As you may recall, I started playing around with shooting an L-frame revolver in IDPA last year, just for the giggles of learning something new. I even carried the gun a time or two with .357 defensive rounds as a "woods/hike gun". I discovered that I LIKE revolver. It's a challenge, and it tweaks my inner history nut.
So, this spring when I started having some neighborhood dog problems, I wondered how I would do with a snub-nose revolver as a defensive gun. (My other concealed guns are all semi-auto). I understood the drawbacks of having only 5 rounds available, but I just wanted to try it and see.
I ended up buying myself a Ruger LCR for an early birthday present, and I bought an IWB holster from www.Gungoddess.com to go with it. I've also been playing around with how to mount that kydex on an elastic bellyband to wear under yoga tights when I go exercise walking. That part will be fodder for another post, once I make sure that it works well.
Though I had put a handful of shots downrange with the Ruger during the week I bought it, I was waiting for the holster to arrive so I could really blow the bugs out. Today was the day.
I used a standard IDPA target at about 7 yards/Tuller distance, shooting Armscor 158gr .38 special. The first few shots ran high. Turns out that this was a pretty consistent thing. The only time my shots got lower was when I was rapid firing, and I'm assuming, dipping the muzzle with the trigger pull. All shots remained on target (except the ten that I later launched at the fifty-yard steel just for giggles), but many did not land in the -0 ring. That's the first thing I discovered with this gun.
The second thing I discovered was that this gun is NOT a whole ton of fun to shoot (unlike my full-size revolver). This thing "hurts" to shoot after awhile, and I wasn't even using +P. I had planned to blow through 2 whole boxes of ammo, but I stopped at 75 rounds, because I'm not a masochist. Strong hand only was even worse - and I have fairly large hands for a woman.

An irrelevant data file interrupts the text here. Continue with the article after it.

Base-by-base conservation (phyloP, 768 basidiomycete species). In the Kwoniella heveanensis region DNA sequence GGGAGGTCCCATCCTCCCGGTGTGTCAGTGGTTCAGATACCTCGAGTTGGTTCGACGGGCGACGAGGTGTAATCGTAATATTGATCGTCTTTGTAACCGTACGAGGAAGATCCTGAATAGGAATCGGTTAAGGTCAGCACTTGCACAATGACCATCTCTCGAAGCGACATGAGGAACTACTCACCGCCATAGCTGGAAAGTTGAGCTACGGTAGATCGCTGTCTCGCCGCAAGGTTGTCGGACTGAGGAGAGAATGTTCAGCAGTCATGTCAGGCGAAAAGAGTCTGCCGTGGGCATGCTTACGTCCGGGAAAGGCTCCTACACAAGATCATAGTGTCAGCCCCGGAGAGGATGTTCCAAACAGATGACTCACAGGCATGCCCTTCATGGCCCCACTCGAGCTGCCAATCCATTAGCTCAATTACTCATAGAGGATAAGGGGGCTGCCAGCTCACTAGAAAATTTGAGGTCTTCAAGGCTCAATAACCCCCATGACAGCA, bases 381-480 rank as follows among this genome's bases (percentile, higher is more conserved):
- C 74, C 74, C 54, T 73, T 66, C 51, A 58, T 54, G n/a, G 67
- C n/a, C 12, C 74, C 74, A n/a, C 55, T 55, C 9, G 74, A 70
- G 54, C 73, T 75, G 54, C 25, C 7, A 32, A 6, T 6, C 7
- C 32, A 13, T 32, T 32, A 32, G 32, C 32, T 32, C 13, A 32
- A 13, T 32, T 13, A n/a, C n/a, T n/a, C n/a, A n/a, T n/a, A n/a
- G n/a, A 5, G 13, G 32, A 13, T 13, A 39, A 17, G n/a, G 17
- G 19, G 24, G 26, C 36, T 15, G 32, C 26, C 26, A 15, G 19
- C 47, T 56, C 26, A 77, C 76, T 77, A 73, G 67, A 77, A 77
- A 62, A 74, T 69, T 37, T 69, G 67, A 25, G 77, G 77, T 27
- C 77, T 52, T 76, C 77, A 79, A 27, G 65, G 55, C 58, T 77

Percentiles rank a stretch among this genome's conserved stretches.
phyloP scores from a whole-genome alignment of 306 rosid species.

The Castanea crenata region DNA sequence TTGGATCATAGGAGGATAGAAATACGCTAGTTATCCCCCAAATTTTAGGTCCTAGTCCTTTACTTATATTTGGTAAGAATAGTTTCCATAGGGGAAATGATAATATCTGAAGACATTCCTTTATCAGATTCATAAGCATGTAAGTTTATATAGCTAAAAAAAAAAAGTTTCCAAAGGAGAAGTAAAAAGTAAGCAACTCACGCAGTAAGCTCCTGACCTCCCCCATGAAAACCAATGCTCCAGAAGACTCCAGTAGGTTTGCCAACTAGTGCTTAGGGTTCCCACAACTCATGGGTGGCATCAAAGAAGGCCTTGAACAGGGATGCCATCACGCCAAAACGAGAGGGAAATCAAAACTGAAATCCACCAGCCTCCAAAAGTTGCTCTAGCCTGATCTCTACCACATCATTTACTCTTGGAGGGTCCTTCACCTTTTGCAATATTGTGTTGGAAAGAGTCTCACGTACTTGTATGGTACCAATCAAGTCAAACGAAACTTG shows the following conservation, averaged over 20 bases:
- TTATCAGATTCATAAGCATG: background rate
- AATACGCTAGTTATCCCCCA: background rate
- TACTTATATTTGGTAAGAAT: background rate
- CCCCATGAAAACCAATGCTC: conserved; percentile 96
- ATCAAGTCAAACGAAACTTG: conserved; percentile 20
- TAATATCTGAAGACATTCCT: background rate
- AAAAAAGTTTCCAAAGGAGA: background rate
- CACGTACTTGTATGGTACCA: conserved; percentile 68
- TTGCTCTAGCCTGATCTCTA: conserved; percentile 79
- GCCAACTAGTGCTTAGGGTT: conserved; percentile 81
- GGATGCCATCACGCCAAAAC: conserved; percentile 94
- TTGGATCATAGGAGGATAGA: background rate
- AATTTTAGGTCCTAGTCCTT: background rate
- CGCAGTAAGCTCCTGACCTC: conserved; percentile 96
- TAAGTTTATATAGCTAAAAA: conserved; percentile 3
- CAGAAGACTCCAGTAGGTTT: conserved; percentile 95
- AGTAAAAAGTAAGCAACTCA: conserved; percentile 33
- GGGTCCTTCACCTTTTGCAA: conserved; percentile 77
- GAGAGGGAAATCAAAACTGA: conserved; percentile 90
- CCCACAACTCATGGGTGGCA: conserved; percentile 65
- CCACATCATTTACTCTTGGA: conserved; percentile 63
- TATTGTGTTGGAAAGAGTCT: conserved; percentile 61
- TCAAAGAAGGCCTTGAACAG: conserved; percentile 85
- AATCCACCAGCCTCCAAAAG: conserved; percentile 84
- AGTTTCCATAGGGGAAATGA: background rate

The third thing I discovered about this gun is that it doesn't like to be short stroked (I think that's the proper term). I'm used to just letting the trigger out enough to reset on my semi-autos. My full size revolver doesn't really "let" me do that, so it hasn't been a problem. But this trigger, although it felt overall lighter in the store than other snubbies (which is one of the reasons I bought it), also kind of "allows" the short stroke, and then skips a chamber (at least that's what I think was happening). I don't think that would be a good thing in a defensive situation. I'll have to pick some revolver friends' brains about it to see if this can be adjusted, or if it is the nature of the beast.
So, I've learned some things. I can see where frame size and frame weight make a big difference. Maybe the heavier snubbies with heavier triggers might mitigate some of what I was experiencing - not sure. I knew the frame size issue to be true with semi-autos, but my Glock 43 is still manageable. Granted 9mm is not .38 special, but the differences seemed more pronounced with revolver.
I can definitely say that the Ruger LCR (at least in my experience) is NOT a gun for beginners. This is in reply to the old-timers (always men) who push "the little lady" toward snub nose revolvers for their first handgun. Granted that in an emergency you may not feel the pain, but to be ready for that emergency, you have to PRACTICE. If practice HURTS, then you aren't going to do it. "The little lady" is probably better off starting with a .380 or 9mm semiauto with somewhat larger frame to mitigate perceived recoil for her first gun.
Unless you find some .38 special defensive rounds that feel like bunny farts, the Ruger LCR is not that gun.